“If I could wake up in a different place, at a different time, could I wake up as a different person?”
With non stop fight scenes and strong, conflicting character personalities, Fight Club is a success or more ways than one.
Jack (Edward Nortan) suffers from insomnia, hates his boss and is addicted to support groups – they bring out the other side to him, the side he can’t quite reach.
While at the support groups, he meets Marla Singer (Helena Bonham Carter), a ‘faker’ as he puts it. Since the point of turning up, Jack feels as if she ‘ruined everything’ as the support groups no longer seem to help him. Never seen far from a cigarette, she comes to terms with his obsession and they agree to disagree by alternating the groups they attend, so to not see eachother.
This is all until he meets Tyler Durden (Brad Pitt), with whom he seems to bond with quite well. Soon after their meeting, Fight Club is set up and the male audience get what they payed for: brutal fight scenes.
The concept grows larger with more and more disillusioned men joining with the consequence of underground Fight Clubs sprouting up over the country and Tyler becoming an underground legend. Due to his status, Tyler begins breeding an army of followers, most of which would do anything for him. With his newly established power, without help from Jack, the substandard Fight Club transforms into ‘Project Mayhem’, with the members using their violent streaks to cause destruction and hate crimes.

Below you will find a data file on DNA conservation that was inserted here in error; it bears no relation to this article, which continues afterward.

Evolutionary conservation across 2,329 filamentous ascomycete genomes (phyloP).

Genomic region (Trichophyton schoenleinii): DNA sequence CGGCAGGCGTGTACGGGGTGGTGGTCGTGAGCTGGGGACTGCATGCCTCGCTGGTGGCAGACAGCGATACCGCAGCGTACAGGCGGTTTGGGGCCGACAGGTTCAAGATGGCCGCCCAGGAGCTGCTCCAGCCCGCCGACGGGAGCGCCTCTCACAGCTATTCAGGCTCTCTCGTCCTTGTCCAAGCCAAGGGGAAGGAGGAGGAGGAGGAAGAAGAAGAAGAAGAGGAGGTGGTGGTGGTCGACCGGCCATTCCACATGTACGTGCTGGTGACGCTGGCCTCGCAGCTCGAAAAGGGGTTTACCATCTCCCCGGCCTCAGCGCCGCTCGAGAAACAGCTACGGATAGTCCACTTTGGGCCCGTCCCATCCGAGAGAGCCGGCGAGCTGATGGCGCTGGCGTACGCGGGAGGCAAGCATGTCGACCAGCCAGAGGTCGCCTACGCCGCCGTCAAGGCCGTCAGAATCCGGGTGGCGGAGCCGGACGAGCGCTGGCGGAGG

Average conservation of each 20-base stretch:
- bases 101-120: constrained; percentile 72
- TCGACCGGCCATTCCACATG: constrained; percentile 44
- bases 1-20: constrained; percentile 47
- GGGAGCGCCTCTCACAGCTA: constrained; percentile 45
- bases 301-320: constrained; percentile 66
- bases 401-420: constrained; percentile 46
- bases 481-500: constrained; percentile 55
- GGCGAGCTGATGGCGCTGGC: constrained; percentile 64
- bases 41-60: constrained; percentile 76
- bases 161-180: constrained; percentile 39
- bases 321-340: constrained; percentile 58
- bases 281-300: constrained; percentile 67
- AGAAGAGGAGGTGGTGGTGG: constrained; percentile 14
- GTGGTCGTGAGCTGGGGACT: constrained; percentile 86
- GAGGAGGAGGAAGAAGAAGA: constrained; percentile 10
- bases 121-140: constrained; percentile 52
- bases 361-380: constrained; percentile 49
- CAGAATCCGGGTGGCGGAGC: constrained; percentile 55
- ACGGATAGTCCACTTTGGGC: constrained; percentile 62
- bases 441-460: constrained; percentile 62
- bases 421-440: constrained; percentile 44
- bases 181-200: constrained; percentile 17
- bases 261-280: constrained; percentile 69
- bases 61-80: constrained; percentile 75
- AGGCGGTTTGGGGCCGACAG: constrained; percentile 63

Things begin to heat up and as a result of an argument with Jack, Tyler leaves. Shortly after, Jack finds aeroplane tickets in Tylers name and begins to track him down.
When Tyler and Jack next meet, an out-of-this-world twist is revealed that will leave you watching the film again, catching up on anything that wasn’t apparent in the first place.
Exploring the topics of male aggression, isolation and an in depth state of mind, Fight Club offers a storyline that is an ambitious task for any director to compete with.